A career in Nursing

Published January 6th, 2014 | Features

A career in Nursing

During the distribution of Waiting… magazine around the hospitals, clinics and other health venues across our region, we have had the pleasure to chat to some wonderful and welcoming people working in healthcare. In the first of a new series, we have hunted out some of the best advice around to give our readers the information they need should they consider a career in this area; we start here with Nursing, with thanks to the Royal College of Nursing.

Being a registered nurse is a diverse and rewarding career in which you can really make a difference to people’s lives.  Nurses act as a leader, carer and clinician, taking responsibility for the care they provide their patients.

Being a leader

Experienced nurses find fulfilling careers in positions of responsibility, often running nurse-led clinics, or taking leadership roles up to executive level. It is possible to develop career pathways in clinical, research, education and management roles.

24 hours in nursing can be busy and diverse – nurses don’t just work in hospitals. There are opportunities to work in GP surgeries, clinics, nursing and residential homes, occupational health services, voluntary organisations, the pharmaceutical industry, or in the military.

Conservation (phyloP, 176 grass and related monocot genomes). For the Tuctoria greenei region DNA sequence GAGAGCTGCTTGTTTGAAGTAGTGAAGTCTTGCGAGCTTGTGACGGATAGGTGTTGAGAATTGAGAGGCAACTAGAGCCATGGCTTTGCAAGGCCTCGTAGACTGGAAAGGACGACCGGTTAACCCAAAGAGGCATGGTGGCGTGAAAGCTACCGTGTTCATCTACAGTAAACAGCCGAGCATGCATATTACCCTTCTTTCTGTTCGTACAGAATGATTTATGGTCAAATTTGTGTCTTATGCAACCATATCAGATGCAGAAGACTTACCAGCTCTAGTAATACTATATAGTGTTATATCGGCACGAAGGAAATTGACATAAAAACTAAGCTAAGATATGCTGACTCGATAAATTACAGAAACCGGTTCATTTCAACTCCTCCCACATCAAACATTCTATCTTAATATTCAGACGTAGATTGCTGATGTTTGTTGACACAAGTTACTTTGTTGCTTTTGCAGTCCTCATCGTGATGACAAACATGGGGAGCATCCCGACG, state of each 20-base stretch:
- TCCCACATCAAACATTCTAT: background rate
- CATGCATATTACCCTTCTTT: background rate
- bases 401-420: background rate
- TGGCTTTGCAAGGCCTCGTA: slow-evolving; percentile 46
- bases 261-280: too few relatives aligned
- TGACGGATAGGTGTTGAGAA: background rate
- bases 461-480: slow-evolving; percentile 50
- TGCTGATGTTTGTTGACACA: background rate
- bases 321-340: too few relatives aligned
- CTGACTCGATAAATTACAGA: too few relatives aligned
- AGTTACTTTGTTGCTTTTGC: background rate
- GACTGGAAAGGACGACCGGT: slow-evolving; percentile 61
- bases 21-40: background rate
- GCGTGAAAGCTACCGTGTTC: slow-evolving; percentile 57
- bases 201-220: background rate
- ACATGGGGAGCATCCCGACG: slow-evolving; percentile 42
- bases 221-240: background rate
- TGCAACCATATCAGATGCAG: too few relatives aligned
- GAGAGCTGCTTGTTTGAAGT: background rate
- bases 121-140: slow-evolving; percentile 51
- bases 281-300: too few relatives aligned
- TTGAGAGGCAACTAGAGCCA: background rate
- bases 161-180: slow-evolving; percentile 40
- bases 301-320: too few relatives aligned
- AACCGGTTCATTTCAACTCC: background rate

What qualifications you’ll need

To work as a nurse, you’ll need a degree in nursing and you must be registered with the Nursing and Midwifery Council (NMC). You won’t pay university fees, as your education is funded by the NHS. You’ll also need to choose which of the four nursing specialisms you’d like to study – adult, children, mental health, or learning disability. Nursing requires a high level of technical competence and clinical decision-making skills, and you’ll spend half of your nursing degree on supervised placements in local hospital and community settings.

Find your nursing degree

Visit the NHS Careers website to find a university near you offering nursing degrees in England (or in Northern Ireland, Scotland and Wales). There are also options through the Open University. Then visit the individual university website to learn more about the content of the course. You might want to go along to an open day to get a better idea, talk to lecturers and current students. Once you have decided which course and university, apply through UCAS. If you are employed in the health sector, your employer may support you to study part-time for a nursing degree.

Entry requirements for a nursing degree

Each higher education institution sets its own requirements, so make sure you check directly with them before applying. This is usually around five GCSEs plus two A-levels or equivalent. You will also have to:

  • demonstrate evidence of literacy and numeracy
  • complete a health questionnaire and identify any special needs related to a disability
  • declare any past convictions
  • allow the university to check whether you have a police record. You will not automatically be barred if you have a criminal conviction or caution – the university will take into account the circumstances and will treat any information in the strictest of confidence.

If you’re already working as a health care assistant, speak to your trust as they may support you to meet the entrance requirements through an apprentice scheme.

Other routes into nursing

There are many ways of getting into nursing – find out how to become a health care assistant, and be at the heart of health care.

For more information visit The Royal College of Nursing.



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